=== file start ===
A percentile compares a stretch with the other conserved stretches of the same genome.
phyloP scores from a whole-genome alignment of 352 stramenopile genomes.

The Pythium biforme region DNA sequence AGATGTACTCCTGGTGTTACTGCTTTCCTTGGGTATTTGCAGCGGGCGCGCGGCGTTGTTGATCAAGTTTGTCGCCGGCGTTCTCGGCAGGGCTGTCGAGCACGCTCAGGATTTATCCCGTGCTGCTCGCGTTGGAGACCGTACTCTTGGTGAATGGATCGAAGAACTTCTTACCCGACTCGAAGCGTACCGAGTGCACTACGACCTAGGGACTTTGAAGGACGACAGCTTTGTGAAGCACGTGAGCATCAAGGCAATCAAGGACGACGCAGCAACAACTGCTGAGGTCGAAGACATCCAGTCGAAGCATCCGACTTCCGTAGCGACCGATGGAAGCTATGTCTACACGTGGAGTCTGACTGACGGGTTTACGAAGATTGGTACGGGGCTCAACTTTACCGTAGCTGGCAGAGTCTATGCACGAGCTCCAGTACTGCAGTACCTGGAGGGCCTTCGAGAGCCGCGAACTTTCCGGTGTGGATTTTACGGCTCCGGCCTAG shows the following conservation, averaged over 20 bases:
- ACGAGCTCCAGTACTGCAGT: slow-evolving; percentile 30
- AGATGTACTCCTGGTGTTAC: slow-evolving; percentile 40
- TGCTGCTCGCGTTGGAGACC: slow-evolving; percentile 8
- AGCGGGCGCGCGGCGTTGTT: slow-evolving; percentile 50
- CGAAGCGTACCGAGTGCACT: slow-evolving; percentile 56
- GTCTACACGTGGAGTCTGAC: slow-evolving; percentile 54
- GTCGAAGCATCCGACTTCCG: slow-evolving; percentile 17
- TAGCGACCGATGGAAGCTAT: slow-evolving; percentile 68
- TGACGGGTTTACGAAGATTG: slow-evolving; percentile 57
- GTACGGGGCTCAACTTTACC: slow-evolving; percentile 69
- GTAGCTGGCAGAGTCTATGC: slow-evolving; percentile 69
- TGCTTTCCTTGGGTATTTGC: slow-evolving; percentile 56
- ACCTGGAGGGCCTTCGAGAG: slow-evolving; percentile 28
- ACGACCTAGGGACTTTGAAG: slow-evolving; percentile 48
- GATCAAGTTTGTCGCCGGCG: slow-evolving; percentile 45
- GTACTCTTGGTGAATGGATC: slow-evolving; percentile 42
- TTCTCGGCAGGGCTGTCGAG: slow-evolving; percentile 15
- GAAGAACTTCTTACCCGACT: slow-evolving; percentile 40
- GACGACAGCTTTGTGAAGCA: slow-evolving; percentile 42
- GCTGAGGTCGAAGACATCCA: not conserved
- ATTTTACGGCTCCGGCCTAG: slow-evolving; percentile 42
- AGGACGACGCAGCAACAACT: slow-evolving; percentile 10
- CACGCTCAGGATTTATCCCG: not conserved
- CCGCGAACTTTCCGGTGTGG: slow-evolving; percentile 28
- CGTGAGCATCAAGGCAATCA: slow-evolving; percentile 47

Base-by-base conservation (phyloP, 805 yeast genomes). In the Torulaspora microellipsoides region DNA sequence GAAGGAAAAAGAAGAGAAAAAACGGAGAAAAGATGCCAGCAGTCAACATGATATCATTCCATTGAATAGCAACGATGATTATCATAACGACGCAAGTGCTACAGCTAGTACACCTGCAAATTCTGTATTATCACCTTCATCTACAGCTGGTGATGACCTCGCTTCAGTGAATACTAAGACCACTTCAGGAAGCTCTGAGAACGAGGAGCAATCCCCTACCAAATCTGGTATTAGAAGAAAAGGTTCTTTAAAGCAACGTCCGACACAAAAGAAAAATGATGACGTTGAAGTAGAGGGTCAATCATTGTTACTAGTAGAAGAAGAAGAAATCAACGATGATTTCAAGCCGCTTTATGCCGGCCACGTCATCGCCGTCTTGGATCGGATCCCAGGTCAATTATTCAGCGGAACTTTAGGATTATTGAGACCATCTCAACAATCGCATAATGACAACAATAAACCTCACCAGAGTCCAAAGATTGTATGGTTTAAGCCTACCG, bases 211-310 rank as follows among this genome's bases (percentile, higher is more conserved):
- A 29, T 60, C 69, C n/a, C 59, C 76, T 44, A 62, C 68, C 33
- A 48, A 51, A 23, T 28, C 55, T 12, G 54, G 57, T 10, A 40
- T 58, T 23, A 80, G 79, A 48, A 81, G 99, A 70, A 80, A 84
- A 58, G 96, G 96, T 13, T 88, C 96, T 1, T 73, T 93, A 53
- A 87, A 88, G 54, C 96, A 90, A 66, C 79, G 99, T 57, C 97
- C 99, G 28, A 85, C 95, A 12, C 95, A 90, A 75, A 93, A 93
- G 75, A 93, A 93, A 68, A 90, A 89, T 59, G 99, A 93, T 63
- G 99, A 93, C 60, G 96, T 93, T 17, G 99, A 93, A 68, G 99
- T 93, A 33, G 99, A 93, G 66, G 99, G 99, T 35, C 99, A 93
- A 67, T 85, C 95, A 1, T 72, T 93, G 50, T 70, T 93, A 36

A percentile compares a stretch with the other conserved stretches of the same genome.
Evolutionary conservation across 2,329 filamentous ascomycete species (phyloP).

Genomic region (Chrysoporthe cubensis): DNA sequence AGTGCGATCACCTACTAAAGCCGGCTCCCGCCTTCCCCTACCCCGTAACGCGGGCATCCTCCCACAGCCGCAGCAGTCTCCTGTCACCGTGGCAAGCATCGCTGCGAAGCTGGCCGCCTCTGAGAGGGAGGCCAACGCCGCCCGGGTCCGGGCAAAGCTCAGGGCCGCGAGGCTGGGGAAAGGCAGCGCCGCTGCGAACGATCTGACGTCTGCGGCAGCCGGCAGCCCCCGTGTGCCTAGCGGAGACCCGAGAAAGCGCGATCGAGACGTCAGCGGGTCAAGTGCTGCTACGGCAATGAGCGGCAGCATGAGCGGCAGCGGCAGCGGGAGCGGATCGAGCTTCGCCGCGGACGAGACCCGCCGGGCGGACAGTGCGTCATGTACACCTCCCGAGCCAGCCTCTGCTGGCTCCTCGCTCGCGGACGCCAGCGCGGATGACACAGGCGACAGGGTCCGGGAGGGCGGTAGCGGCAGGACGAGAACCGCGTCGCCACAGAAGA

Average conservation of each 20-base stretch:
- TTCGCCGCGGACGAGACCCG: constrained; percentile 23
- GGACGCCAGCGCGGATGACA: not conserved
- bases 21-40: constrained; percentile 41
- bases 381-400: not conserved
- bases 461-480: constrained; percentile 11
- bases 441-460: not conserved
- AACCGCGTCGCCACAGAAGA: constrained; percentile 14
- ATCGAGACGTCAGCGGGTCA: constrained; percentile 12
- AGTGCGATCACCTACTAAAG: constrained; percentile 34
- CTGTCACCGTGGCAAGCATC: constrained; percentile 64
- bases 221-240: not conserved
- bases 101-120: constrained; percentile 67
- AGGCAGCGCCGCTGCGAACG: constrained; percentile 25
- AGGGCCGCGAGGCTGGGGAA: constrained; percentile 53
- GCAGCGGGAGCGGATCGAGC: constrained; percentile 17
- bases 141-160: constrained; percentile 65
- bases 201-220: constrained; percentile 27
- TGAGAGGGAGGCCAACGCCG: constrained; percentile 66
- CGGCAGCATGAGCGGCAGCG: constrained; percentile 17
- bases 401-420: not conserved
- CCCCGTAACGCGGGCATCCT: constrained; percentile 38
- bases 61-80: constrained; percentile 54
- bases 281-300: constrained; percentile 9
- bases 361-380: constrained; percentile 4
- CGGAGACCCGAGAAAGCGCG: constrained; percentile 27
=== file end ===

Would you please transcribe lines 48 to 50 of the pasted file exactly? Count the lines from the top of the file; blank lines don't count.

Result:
- bases 461-480: constrained; percentile 11
- bases 441-460: not conserved
- AACCGCGTCGCCACAGAAGA: constrained; percentile 14